United Parcel Service drivers look over ORION, an automated computer system that devises optimal routes for drivers, before heading out on deliveries in Roswell, Georgia, in 2015.

The wooden Chicago Blackhawks wall hanging Vance Rayburn purchased in late April arrived at his house damaged, but it sounds as if he’s finally in line for a little recompense from the company that shipped it.

Rayburn, 70, of Madison, spent $100 total for the Blackhawks piece and a similar Chicago Cubs logo, using his credit card to purchase them over the phone from an estate sale in northern Illinois, he said.

The seller suggested that instead of him making the two-hour trek down to the Chicago exurbs to pick the items up, she could have them shipped via UPS. Rayburn agreed, and the seller took them to a Crystal Lake, Illinois, UPS store, Rayburn provided his credit card number, and for $130 the company packed the items and sent them on their way, he said.

When they arrived on May 22, the feathers that adorn the Native American in the Blackhawks logo were broken off. He hasn’t unpacked the Cubs logo yet, not wanting to tamper with what is essentially evidence in his claim against UPS.

“On the day they arrived, I called the UPS store and informed them,” Rayburn wrote SOS on Wednesday. “They indicated they would process a claim with UPS. I have been waiting for my money for a number of weeks now. I call the UPS store regularly and they claim they are waiting for UPS to pay them. My local UPS store says they should pay. I’m now also calling UPS corporate, but still no refund. All I’ve gotten is the runaround.”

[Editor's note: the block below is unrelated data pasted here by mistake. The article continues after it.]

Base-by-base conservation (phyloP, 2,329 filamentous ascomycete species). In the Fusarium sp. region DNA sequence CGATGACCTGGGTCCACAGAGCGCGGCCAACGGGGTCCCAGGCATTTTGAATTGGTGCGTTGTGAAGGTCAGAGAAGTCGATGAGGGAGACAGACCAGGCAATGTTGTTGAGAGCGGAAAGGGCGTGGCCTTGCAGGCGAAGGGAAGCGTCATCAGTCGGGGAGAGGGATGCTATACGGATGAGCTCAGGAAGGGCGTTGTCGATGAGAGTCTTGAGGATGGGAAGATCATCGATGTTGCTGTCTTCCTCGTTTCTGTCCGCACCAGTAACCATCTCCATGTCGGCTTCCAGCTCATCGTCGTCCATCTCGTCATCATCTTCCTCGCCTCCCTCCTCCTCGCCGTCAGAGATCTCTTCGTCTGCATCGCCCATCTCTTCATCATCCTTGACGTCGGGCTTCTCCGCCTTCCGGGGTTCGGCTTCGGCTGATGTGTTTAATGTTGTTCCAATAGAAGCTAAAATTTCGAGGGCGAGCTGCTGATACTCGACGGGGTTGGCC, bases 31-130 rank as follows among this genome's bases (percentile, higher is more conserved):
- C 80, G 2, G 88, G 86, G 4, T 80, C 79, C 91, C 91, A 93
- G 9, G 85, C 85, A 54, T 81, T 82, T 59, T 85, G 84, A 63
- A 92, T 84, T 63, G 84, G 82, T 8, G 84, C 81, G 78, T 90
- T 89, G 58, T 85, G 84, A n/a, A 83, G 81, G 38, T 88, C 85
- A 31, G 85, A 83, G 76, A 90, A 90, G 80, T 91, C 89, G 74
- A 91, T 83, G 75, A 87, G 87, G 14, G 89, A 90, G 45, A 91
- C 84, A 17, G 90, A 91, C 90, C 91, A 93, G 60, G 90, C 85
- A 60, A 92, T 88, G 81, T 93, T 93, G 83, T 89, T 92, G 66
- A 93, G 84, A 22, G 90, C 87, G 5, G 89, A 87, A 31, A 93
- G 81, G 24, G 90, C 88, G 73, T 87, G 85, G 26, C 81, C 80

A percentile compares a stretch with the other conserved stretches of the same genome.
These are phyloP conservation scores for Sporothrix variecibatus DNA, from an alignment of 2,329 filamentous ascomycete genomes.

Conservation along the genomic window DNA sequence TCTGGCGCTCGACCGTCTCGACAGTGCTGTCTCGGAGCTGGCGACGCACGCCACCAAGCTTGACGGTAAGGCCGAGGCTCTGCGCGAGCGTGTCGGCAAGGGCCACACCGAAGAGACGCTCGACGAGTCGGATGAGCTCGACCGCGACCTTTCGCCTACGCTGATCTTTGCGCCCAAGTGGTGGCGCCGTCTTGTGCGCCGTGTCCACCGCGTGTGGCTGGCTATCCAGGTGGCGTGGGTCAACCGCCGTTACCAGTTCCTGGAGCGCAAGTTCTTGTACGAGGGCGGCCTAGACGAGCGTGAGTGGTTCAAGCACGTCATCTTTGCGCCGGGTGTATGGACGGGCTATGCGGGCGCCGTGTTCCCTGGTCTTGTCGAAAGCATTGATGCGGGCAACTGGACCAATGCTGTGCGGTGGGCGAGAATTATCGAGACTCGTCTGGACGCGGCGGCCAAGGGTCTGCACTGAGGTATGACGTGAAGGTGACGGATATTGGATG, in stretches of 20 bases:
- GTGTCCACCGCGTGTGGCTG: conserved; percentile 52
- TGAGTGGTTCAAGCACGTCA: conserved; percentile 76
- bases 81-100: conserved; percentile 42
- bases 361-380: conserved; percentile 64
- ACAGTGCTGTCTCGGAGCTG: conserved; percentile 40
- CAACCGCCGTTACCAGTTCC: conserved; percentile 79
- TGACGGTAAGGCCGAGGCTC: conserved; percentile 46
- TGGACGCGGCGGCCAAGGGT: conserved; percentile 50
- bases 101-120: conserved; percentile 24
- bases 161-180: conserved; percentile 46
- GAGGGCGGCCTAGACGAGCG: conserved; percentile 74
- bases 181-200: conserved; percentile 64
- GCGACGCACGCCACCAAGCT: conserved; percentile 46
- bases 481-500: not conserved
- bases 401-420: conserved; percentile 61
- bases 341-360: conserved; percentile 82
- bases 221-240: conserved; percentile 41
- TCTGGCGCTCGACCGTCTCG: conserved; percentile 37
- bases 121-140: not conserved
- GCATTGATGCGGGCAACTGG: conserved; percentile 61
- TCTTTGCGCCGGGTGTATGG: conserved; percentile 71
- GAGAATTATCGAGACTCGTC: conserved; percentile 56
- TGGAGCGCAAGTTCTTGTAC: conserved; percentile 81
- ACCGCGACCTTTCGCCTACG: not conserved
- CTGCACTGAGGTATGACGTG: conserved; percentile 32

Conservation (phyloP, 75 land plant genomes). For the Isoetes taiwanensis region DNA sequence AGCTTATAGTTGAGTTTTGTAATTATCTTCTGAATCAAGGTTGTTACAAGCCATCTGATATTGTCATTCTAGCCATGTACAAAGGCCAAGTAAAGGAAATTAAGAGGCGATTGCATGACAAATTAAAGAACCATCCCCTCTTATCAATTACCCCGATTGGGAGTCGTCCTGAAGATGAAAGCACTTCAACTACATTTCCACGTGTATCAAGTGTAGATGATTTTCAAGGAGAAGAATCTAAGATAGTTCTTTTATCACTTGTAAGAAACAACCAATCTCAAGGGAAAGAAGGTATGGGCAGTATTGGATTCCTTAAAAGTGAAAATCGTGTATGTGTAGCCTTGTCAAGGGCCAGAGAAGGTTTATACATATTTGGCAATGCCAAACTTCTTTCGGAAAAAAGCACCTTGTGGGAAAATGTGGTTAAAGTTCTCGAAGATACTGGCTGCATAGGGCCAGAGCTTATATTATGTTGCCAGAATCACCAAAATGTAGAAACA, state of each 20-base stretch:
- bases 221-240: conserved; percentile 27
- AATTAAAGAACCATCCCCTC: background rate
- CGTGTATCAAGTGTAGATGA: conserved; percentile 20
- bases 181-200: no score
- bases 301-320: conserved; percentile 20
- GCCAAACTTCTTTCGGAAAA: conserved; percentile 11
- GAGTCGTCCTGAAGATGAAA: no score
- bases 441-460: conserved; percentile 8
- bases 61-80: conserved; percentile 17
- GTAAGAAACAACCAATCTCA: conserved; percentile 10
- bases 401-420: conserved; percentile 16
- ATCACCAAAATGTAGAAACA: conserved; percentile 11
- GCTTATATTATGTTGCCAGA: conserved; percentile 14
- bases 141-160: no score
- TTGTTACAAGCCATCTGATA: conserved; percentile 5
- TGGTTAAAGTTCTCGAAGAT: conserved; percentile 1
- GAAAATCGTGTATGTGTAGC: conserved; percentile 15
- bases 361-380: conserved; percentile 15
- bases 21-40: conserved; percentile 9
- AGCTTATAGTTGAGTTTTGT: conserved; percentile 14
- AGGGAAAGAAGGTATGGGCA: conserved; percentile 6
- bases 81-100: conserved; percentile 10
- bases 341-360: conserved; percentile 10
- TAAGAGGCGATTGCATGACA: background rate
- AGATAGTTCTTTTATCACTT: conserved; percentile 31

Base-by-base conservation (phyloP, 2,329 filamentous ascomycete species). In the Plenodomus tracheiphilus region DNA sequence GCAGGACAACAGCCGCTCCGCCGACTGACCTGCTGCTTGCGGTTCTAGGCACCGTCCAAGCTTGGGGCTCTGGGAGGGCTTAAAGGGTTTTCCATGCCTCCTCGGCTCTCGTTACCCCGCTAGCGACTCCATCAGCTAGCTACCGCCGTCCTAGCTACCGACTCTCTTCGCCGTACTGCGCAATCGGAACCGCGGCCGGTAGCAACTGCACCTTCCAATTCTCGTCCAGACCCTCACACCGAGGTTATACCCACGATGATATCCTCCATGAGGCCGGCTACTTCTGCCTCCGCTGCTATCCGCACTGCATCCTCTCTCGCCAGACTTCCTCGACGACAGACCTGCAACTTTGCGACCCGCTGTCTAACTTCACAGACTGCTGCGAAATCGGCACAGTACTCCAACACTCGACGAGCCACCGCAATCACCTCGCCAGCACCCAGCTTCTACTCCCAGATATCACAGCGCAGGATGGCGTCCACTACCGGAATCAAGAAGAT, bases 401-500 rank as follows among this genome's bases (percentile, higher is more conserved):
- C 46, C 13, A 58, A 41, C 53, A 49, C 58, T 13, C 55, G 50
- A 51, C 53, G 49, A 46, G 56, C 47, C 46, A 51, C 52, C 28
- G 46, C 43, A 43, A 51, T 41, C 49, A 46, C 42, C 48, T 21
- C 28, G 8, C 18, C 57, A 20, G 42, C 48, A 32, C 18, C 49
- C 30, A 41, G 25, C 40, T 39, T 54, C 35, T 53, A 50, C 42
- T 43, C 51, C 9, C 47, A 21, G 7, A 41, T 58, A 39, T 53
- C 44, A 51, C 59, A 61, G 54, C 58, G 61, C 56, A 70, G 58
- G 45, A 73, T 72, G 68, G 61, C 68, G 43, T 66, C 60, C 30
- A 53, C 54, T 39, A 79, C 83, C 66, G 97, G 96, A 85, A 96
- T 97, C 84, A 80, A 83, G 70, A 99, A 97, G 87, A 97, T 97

SOS filled out UPS’ online media request form and wrote an email to UPS executive Dawn Wotapka on Thursday morning. Response from the company was prompt.

“We are on it,” UPS media relations manager of “urgent communications” Kim Krebs wrote back about two hours later. “I should have an update by end-of-day.”

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Rayburn reported that later on Thursday, he got calls from both UPS corporate and the Crystal Lake store manager, the latter of whom was apparently not too happy Rayburn and SOS had decided to rat him out.

The manager “was very angry with me and said I was the most impatient person he’d ever dealt with,” Rayburn said, but UPS corporate “assured me that I’d have a check within five business days.”

UPS Store public relations employee Tracy Spahr described a longer, less certain process.

She said the claim “paperwork has been processed” and will take five days to review.

“Once approved, a claim check will be sent to the customer within seven to 10 business days,” she said. “We will be in close communication and provide a tracking number to the customer once payment is shipped.”

SOS will follow up to see if it takes more than nine weeks for the “impatient” Rayburn to get some measure of satisfaction.

“Two and a half months seems like to me that you ought to be able to cut a check,” Rayburn said.

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